Updated: Jul 5
We are excited to announce the Faulty Reasoning Quiz, our new tool to help you spot bad arguments and test your skills!
What you'll learn 👩🏫 This quiz starts with an optional mini-course that introduces you to up to five types of faulty reasoning, known as fallacies. You can choose which fallacies you want to learn about, or skip them all and go straight to the final quiz. The fallacies covered are:
Equivocation: relying on multiple meanings of an ambiguous term, in a way that undermines the soundness of your argument.
Slippery Slope: assuming that a small first step will result in some much bigger, and typically very bad, consequences.
Appeal to Ignorance: arguing that a conclusion is true because there's no evidence that it isn't true.
Appeal to Popular Opinion: arguing that a conclusion is true because it is popular.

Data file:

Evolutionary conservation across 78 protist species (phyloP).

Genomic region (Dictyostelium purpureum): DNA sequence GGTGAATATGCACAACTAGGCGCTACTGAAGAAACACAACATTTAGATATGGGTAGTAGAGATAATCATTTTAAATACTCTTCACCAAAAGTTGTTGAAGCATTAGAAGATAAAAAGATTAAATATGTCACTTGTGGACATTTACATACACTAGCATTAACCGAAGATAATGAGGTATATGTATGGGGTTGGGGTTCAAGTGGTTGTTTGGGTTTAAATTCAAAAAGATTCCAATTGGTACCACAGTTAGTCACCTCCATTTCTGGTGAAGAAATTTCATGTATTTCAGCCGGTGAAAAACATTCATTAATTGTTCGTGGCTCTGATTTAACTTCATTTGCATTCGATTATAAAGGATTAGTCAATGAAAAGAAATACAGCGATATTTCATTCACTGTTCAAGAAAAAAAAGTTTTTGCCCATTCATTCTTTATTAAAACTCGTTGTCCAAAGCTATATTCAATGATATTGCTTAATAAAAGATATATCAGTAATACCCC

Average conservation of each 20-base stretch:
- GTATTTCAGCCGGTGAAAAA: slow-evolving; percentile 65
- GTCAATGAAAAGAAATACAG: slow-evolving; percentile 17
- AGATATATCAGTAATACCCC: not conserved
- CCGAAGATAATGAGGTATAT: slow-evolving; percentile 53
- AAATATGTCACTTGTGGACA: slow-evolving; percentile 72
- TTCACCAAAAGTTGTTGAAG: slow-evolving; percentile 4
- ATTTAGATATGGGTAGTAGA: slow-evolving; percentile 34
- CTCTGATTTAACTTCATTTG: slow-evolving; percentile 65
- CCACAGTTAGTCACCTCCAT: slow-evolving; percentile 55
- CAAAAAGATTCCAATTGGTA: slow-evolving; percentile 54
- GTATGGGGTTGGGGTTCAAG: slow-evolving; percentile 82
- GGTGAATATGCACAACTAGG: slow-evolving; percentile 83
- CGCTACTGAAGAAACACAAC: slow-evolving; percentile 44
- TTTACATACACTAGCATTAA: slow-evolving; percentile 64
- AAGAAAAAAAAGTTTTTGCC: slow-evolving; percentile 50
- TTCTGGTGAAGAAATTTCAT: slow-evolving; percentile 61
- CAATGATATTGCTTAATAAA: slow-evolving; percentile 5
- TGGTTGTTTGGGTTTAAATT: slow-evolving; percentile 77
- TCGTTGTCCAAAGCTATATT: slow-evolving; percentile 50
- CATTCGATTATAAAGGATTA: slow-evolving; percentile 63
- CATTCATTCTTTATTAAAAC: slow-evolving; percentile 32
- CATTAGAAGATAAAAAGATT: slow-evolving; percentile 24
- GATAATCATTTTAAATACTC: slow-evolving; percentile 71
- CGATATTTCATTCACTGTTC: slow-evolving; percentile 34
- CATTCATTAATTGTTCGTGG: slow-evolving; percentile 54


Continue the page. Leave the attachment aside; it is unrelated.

Begging the Question: making an argument that is only compelling if you already believe the conclusion.
How you'll improve 📈 Learning about types of faulty reasoning can help you make sure that you don't get the wool pulled over your eyes, and it can also make you a better, more careful reasoner yourself. By the end of this mini-course, you'll have the tools to make sure that you don't make the same mistakes as the one's you'll encounter here. Take on the challenge! 🏆 Do you think you can correctly identify all the fallacies in the Faulty Reasoning Quiz? Try your hand at evaluating arguments and get your custom report that compares your scores with others'. 📋
The quiz (which you can skip to) usually takes ~5 minutes.
The full mini-course takes an extra ~20 minutes.
You can help us help others by sending this blog post to a friend.